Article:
Whatever Happened To Steak And Ale?

"Hi, my name is Jonathan, and I'll be your server tonight." With that one key phrase, per the LA Times, Norman E. Brinker created Steak and Ale, and consequently, the modern casual American restaurant. Although, his name might not be immediately recognizable if you haven't spent years in the industry. In the early 1950s, while participating in the Jack in the Box management training program, Brinker began his career in food service by clearing tables and flipping burgers, according to the LA Times article. After having ascended the corporate ladder, he and his wife moved to Dallas, where he tried his hand at opening a coffee shop, the eponymous Brinker's. That concept failed, but he was not one to quickly forsake his ambition.

Enter, Steak and Ale. Looking to create an informal eating environment where both quality and quantity could be achieved, at a time when steaks were considered to be haute cuisine, Brinker opened his first Steak and Ale in Dallas in 1966. Under his direction, Steak and Ale helped start and/or popularize many aspects that came to be — pardon the pun — standard fare at future casual family restaurants. These included all-you-can-eat salad bars, affordable prime ribs, cheaper lunchtime menus, free soft drink refills, and that trademark greeting. It was incredibly successful, and Brinker ultimately sold the 100-plus restaurant chain in 1976 to the Pillsbury Corporation, per Seattle Times. So, why don't we see them anymore?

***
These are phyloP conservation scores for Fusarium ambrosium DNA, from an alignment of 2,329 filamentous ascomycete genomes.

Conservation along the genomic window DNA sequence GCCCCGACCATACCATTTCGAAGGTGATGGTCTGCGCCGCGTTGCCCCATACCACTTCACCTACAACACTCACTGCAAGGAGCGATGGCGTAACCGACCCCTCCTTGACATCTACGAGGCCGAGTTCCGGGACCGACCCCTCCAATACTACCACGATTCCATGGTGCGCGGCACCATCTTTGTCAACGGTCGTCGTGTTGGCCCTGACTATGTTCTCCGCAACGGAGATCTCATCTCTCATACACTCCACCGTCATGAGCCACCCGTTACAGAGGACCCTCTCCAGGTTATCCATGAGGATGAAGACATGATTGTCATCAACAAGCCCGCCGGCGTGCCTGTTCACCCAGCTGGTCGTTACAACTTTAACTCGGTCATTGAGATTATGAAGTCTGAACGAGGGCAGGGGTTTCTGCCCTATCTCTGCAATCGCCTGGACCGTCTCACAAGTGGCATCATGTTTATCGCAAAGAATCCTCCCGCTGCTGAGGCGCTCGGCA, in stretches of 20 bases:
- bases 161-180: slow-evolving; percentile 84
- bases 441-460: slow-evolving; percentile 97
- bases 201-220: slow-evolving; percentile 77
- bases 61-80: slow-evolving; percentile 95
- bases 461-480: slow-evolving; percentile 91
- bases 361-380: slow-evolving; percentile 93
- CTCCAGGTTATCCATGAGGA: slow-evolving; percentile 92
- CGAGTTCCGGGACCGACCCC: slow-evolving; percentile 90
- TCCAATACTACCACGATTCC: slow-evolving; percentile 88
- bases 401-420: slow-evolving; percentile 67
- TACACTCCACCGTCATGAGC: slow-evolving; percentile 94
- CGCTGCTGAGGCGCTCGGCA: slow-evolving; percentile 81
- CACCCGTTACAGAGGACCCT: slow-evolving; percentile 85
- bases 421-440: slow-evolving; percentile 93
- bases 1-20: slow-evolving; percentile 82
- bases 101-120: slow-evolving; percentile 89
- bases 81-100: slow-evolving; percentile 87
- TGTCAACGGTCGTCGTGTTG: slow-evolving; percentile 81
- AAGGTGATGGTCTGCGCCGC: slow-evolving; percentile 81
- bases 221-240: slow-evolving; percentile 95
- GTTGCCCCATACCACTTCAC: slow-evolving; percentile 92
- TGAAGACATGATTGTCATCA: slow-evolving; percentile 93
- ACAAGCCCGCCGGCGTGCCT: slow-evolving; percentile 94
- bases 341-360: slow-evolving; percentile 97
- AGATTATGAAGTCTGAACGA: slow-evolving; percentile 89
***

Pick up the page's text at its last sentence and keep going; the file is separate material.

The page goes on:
A sister restaurant Bennigan's stole its thunder

In spite of a growing middle class in the '60s — and exploding appetites for quick-service hamburgers, sandwiches, and ribs — Steak and Ale didn't have much competition at first. However, in 1976, the same year founder Norman Brinker sold Steak and Ale to Pillsbury, he founded the casual bar and grill chain called Bennigan's. In the following decade, Bennigan's grew wildly successful with a dubious combination of 2-for-1 Happy Hours and delicious concoctions like the world famous fried Monte Cristo sandwich.

Under the Pillsbury Corporation, both brands were spun off into the S&A Restaurant Corp in 1982, and reached their peak of more than 200 outlets each in the mid 1980s-early 1990s (via Dallas Business Journal). However, it was in this same time period that many other similar chains began to develop, and to best compete with the expanding restaurant scene, Metromedia Restaurant Group bought Steak and Ale and Bennigan's in 1993, operating them alongside their Bonanza and Ponderosa steakhouse chains, says America JR. This was mostly in vain, as public perception towards the excessively unhealthy meals began to shift, menu items weren't seen as unique anymore, and TV cooking shows started gaining record viewership, according to Grub Street.

The final death was dealt in July 2008 when all Steak and Ale restaurants, along with non-franchised Bennigan's locations, closed without warning. The saving grace for the much-beloved Steak and Ale chain came in 2015, when Legendary Restaurant Brands, LLC bought the intellectual property, and started sending out feelers for an international relaunch (via Bennigan's). With the massive influence Norman E. Brinker has had on the family casual restaurant scene, the Legendary brand seems like the best choice to continue his legacy.